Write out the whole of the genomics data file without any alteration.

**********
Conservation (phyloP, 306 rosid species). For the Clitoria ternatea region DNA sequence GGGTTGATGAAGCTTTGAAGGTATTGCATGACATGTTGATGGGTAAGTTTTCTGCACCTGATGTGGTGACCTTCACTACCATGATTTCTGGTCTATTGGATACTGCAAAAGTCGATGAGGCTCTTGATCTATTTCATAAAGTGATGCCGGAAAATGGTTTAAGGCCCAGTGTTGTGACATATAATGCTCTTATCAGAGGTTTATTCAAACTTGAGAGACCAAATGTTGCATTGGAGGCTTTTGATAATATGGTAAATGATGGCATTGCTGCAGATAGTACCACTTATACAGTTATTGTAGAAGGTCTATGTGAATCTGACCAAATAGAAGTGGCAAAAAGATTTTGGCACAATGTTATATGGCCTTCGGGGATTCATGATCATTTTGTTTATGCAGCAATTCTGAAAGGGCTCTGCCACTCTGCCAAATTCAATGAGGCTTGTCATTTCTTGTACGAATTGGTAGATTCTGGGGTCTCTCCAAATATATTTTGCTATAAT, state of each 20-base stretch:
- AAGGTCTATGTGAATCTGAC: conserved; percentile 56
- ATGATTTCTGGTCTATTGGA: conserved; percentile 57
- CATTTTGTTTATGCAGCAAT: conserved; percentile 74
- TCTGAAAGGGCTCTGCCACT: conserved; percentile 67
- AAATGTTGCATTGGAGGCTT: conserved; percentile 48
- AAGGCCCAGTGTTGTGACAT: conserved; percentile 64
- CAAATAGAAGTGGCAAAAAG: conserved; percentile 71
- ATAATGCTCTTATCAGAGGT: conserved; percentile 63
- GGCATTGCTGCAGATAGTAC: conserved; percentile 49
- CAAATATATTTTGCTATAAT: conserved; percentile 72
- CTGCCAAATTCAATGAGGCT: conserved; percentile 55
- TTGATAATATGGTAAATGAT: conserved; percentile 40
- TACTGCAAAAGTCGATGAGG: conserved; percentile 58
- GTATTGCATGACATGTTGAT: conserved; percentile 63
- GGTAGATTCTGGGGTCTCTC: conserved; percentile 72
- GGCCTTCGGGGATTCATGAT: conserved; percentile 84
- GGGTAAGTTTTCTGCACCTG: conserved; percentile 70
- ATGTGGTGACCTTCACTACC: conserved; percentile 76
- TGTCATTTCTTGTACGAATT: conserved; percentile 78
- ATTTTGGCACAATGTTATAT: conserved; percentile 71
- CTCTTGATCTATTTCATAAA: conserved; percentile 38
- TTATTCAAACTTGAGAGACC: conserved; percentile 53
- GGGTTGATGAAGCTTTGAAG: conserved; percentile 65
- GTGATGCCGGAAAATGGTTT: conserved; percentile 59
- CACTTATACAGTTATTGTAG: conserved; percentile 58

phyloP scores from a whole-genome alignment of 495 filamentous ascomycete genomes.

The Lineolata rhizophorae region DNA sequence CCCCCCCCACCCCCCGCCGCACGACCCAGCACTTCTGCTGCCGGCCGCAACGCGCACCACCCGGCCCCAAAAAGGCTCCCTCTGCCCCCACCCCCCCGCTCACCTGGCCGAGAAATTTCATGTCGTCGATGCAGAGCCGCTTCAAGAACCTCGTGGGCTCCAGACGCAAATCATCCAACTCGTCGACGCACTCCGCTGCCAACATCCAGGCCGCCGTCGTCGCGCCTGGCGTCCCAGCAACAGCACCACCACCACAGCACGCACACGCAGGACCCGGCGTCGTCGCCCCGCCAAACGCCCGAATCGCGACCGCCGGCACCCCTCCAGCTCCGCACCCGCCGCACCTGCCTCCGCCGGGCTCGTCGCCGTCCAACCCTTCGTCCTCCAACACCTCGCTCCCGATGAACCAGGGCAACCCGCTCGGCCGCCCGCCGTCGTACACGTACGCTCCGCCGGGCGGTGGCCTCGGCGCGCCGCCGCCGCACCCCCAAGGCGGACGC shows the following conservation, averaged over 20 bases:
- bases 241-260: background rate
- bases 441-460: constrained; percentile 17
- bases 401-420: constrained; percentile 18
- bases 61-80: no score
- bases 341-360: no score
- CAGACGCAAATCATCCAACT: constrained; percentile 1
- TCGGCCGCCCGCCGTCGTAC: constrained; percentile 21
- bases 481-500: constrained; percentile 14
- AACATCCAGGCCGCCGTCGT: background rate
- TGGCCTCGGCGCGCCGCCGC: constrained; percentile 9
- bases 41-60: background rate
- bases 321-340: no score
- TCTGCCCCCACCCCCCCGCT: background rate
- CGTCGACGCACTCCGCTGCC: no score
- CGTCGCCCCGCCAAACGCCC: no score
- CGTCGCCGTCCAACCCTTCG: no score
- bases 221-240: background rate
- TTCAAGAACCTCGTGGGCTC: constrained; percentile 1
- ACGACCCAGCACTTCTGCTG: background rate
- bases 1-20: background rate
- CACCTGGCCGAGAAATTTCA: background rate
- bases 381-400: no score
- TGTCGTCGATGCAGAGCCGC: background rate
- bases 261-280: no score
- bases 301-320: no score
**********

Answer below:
Conservation (phyloP, 306 rosid species). For the Clitoria ternatea region DNA sequence GGGTTGATGAAGCTTTGAAGGTATTGCATGACATGTTGATGGGTAAGTTTTCTGCACCTGATGTGGTGACCTTCACTACCATGATTTCTGGTCTATTGGATACTGCAAAAGTCGATGAGGCTCTTGATCTATTTCATAAAGTGATGCCGGAAAATGGTTTAAGGCCCAGTGTTGTGACATATAATGCTCTTATCAGAGGTTTATTCAAACTTGAGAGACCAAATGTTGCATTGGAGGCTTTTGATAATATGGTAAATGATGGCATTGCTGCAGATAGTACCACTTATACAGTTATTGTAGAAGGTCTATGTGAATCTGACCAAATAGAAGTGGCAAAAAGATTTTGGCACAATGTTATATGGCCTTCGGGGATTCATGATCATTTTGTTTATGCAGCAATTCTGAAAGGGCTCTGCCACTCTGCCAAATTCAATGAGGCTTGTCATTTCTTGTACGAATTGGTAGATTCTGGGGTCTCTCCAAATATATTTTGCTATAAT, state of each 20-base stretch:
- AAGGTCTATGTGAATCTGAC: conserved; percentile 56
- ATGATTTCTGGTCTATTGGA: conserved; percentile 57
- CATTTTGTTTATGCAGCAAT: conserved; percentile 74
- TCTGAAAGGGCTCTGCCACT: conserved; percentile 67
- AAATGTTGCATTGGAGGCTT: conserved; percentile 48
- AAGGCCCAGTGTTGTGACAT: conserved; percentile 64
- CAAATAGAAGTGGCAAAAAG: conserved; percentile 71
- ATAATGCTCTTATCAGAGGT: conserved; percentile 63
- GGCATTGCTGCAGATAGTAC: conserved; percentile 49
- CAAATATATTTTGCTATAAT: conserved; percentile 72
- CTGCCAAATTCAATGAGGCT: conserved; percentile 55
- TTGATAATATGGTAAATGAT: conserved; percentile 40
- TACTGCAAAAGTCGATGAGG: conserved; percentile 58
- GTATTGCATGACATGTTGAT: conserved; percentile 63
- GGTAGATTCTGGGGTCTCTC: conserved; percentile 72
- GGCCTTCGGGGATTCATGAT: conserved; percentile 84
- GGGTAAGTTTTCTGCACCTG: conserved; percentile 70
- ATGTGGTGACCTTCACTACC: conserved; percentile 76
- TGTCATTTCTTGTACGAATT: conserved; percentile 78
- ATTTTGGCACAATGTTATAT: conserved; percentile 71
- CTCTTGATCTATTTCATAAA: conserved; percentile 38
- TTATTCAAACTTGAGAGACC: conserved; percentile 53
- GGGTTGATGAAGCTTTGAAG: conserved; percentile 65
- GTGATGCCGGAAAATGGTTT: conserved; percentile 59
- CACTTATACAGTTATTGTAG: conserved; percentile 58

phyloP scores from a whole-genome alignment of 495 filamentous ascomycete genomes.

The Lineolata rhizophorae region DNA sequence CCCCCCCCACCCCCCGCCGCACGACCCAGCACTTCTGCTGCCGGCCGCAACGCGCACCACCCGGCCCCAAAAAGGCTCCCTCTGCCCCCACCCCCCCGCTCACCTGGCCGAGAAATTTCATGTCGTCGATGCAGAGCCGCTTCAAGAACCTCGTGGGCTCCAGACGCAAATCATCCAACTCGTCGACGCACTCCGCTGCCAACATCCAGGCCGCCGTCGTCGCGCCTGGCGTCCCAGCAACAGCACCACCACCACAGCACGCACACGCAGGACCCGGCGTCGTCGCCCCGCCAAACGCCCGAATCGCGACCGCCGGCACCCCTCCAGCTCCGCACCCGCCGCACCTGCCTCCGCCGGGCTCGTCGCCGTCCAACCCTTCGTCCTCCAACACCTCGCTCCCGATGAACCAGGGCAACCCGCTCGGCCGCCCGCCGTCGTACACGTACGCTCCGCCGGGCGGTGGCCTCGGCGCGCCGCCGCCGCACCCCCAAGGCGGACGC shows the following conservation, averaged over 20 bases:
- bases 241-260: background rate
- bases 441-460: constrained; percentile 17
- bases 401-420: constrained; percentile 18
- bases 61-80: no score
- bases 341-360: no score
- CAGACGCAAATCATCCAACT: constrained; percentile 1
- TCGGCCGCCCGCCGTCGTAC: constrained; percentile 21
- bases 481-500: constrained; percentile 14
- AACATCCAGGCCGCCGTCGT: background rate
- TGGCCTCGGCGCGCCGCCGC: constrained; percentile 9
- bases 41-60: background rate
- bases 321-340: no score
- TCTGCCCCCACCCCCCCGCT: background rate
- CGTCGACGCACTCCGCTGCC: no score
- CGTCGCCCCGCCAAACGCCC: no score
- CGTCGCCGTCCAACCCTTCG: no score
- bases 221-240: background rate
- TTCAAGAACCTCGTGGGCTC: constrained; percentile 1
- ACGACCCAGCACTTCTGCTG: background rate
- bases 1-20: background rate
- CACCTGGCCGAGAAATTTCA: background rate
- bases 381-400: no score
- TGTCGTCGATGCAGAGCCGC: background rate
- bases 261-280: no score
- bases 301-320: no score